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In Egypt, archaeologists explore the wreck of a 1760 merchant ship

Egyptian underwater archaeologists are excavating an 18th century merchant shipwreck. The vessel sank in the waters of the Red Sea, near Sadana Island, 35km south of Hurghada. According to available information, archaeologists have managed to uncover the bow and the central part of the vessel. The wreck of the merchant ship, measuring about 50 metres
Published: April 27, 2021 - 09:00
Updated: July 22, 2023 - 22:26
In Egypt, archaeologists explore the wreck of a 1760 merchant ship

Egyptian underwater archaeologists are excavating an 18th century merchant shipwreck. The vessel sank in the waters of the Red Sea, near Sadana Island, 35km south of Hurghada.

According to available information, archaeologists have managed to uncover the bow and the central part of the vessel. The wreck of the merchant ship, measuring about 50 metres in length, probably sank in the 1860s. However, it is interesting that its design and construction, thought to be Egyptian or Indian, does not resemble any other known ship of the time.

The wreck under study lies on the side, parallel to the reef and with the bow facing inland. In turn, it is the stern that represents the best preserved section. All because the other sections broke off and slid down the slope, where they were then buried in deep sand.

The work on the wreck was carried out by divers from the Faculty of Arts of Alexandria University under the supervision of the Supreme Council of Antiquities of Egypt, under the direction of Ihab Fahma of the Central Department of Sunken Antiquities.

Modern technology

The latest exploration 18th century unit is a continuation of a series of excavations that began in 2017. Their aim is to create documentation of the entire hull of the ship, including using photogrammetry. This will create a precise 3D model that will be used for further research, without the need to go underwater.

The wreck itself and its resting place have long been known to archaeologists. However, some of the techniques used to produce the latest documentation are only just coming into general use. Undoubtedly, this includes the above-mentioned photogrammetry. Three-dimensional models created with this technique reflect the underwater site in every detail. This makes them an excellent research material for specialists who do not dive. Working on the surface with the right material, they can make a significant contribution to the survey and identification process.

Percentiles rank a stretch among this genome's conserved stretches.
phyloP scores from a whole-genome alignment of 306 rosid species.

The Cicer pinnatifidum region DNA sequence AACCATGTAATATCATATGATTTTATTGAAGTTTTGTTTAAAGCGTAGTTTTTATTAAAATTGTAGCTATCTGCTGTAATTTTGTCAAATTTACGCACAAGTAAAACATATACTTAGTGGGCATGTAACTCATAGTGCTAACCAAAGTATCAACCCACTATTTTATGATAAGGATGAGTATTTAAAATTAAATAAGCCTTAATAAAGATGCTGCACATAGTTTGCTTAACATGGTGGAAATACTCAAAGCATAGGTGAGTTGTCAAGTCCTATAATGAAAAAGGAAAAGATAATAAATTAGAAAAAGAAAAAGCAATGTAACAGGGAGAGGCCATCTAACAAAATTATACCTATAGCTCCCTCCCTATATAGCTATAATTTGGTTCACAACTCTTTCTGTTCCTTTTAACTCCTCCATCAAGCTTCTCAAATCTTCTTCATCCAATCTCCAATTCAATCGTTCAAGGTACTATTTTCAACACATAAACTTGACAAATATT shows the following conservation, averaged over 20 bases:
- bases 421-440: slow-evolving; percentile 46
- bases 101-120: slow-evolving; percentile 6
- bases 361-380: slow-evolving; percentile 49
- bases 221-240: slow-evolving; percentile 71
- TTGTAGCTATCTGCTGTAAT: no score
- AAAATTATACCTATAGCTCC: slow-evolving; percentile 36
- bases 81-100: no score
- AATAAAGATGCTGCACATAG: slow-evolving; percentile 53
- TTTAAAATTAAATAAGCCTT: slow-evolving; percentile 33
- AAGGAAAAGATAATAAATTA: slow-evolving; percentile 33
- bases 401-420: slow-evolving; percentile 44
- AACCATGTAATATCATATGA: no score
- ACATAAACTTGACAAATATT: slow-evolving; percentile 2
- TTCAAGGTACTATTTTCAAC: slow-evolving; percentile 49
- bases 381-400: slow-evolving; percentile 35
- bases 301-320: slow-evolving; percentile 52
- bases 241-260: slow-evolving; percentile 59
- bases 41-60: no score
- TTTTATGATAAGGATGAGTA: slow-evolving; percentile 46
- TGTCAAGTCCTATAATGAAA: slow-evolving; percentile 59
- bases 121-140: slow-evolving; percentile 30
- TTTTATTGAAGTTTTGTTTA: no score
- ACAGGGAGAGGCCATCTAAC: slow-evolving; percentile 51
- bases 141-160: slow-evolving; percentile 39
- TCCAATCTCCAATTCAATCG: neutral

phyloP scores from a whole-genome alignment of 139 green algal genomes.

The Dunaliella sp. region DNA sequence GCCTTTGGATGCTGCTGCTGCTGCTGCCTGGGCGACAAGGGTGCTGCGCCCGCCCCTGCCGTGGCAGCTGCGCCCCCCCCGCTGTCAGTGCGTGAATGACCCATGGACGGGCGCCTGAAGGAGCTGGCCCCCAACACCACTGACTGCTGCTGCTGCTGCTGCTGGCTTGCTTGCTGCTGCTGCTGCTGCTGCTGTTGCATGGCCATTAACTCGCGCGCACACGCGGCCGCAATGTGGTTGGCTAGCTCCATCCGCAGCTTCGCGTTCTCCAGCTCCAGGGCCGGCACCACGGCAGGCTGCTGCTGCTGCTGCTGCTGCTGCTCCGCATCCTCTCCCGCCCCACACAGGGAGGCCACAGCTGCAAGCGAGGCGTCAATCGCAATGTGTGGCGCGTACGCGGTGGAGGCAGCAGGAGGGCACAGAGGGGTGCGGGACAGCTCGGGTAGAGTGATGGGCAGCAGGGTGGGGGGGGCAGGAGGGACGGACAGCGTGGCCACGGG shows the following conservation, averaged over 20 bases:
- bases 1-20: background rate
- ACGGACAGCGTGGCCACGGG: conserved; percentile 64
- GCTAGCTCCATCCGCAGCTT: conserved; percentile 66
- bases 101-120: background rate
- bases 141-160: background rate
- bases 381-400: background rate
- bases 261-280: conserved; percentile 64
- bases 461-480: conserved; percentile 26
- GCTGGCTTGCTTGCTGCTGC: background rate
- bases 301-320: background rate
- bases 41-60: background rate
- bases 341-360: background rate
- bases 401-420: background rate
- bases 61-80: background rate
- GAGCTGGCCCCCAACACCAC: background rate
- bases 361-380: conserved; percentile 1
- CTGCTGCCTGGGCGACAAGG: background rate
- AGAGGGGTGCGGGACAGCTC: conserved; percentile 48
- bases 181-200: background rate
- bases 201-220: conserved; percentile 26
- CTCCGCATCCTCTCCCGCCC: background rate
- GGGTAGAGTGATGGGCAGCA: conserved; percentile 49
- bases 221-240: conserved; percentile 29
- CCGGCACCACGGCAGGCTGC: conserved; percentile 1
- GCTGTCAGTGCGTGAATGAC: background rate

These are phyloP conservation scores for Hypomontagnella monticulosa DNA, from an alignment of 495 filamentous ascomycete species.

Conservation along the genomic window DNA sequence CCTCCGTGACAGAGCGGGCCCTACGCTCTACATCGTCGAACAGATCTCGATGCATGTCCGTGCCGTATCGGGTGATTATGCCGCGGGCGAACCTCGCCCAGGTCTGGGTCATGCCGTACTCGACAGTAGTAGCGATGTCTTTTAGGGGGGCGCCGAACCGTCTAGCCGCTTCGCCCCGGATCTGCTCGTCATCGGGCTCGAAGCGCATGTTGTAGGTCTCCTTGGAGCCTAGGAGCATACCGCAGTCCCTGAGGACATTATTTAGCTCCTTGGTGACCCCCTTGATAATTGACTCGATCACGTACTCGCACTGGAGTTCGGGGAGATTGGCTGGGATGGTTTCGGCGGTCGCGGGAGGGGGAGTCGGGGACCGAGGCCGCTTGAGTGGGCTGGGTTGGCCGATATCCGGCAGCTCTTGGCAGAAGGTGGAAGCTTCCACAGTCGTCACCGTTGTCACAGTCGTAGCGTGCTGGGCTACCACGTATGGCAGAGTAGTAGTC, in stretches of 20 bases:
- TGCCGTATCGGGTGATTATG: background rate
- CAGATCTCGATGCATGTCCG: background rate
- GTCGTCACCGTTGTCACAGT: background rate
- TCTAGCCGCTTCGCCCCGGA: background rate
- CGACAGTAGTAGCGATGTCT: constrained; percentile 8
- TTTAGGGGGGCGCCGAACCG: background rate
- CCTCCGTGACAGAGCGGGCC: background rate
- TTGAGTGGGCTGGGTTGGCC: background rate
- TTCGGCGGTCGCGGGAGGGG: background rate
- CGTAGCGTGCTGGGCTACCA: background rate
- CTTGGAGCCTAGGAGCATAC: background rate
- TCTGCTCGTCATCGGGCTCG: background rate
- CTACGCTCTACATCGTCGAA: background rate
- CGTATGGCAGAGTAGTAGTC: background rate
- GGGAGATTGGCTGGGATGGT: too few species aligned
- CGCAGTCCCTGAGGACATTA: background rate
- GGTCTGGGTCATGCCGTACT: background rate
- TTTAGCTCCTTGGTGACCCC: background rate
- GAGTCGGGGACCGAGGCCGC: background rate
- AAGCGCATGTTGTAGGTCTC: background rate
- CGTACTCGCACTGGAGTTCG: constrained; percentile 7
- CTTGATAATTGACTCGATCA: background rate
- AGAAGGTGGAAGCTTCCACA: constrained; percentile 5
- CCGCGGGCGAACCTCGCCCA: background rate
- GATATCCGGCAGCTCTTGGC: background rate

Previous studies

The originally unusual merchant ship wreck was discovered by a US Naval Archaeology Center expedition led by Dr Cheryl Ward in 1994. It rests at a depth of 28-36m, just off the sandy base of the coral reef. By this time the wreck had already been the target of a number of major excavations. Suffice it to mention that by 1998 alone, archaeologists had conducted some 3,000 dives at the site.

At first it seemed that the ship had been almost completely looted. All because, shortly after it was found, 80% of its cargo was missing. Underwater archaeologists in the 1990s spent most of their time finding and excavating the surviving artefacts to protect them from looting.

A total of over 3,000 items were excavated at the site. Among them Chinese porcelain, clay jars and glass bottles, coffee, Indian spices, fruits, nuts, resins and animal bones. Currently, all the artefacts are being stored by Egyptian authorities in a laboratory in Alexandria.

According to the researchers, the nature of the cargo indicates that the ship was heading north from the Far East when it collided with a steeply sloping reef. Interestingly, before the discovery of this wreck, there was no record of merchants from Asia sailing further up the Red Sea than Jeddah, located on the opposite coast.

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About author

Tomasz Andrukajtis
Editor-in-chief of the DIVERS24 portal and magazine. Responsible for obtaining, translating and developing content. He also supervises all publications. Achived his first diving certification – P1 CMAS, in 2000. Has a degree in journalism and social communication. In the diving industry since 2008.
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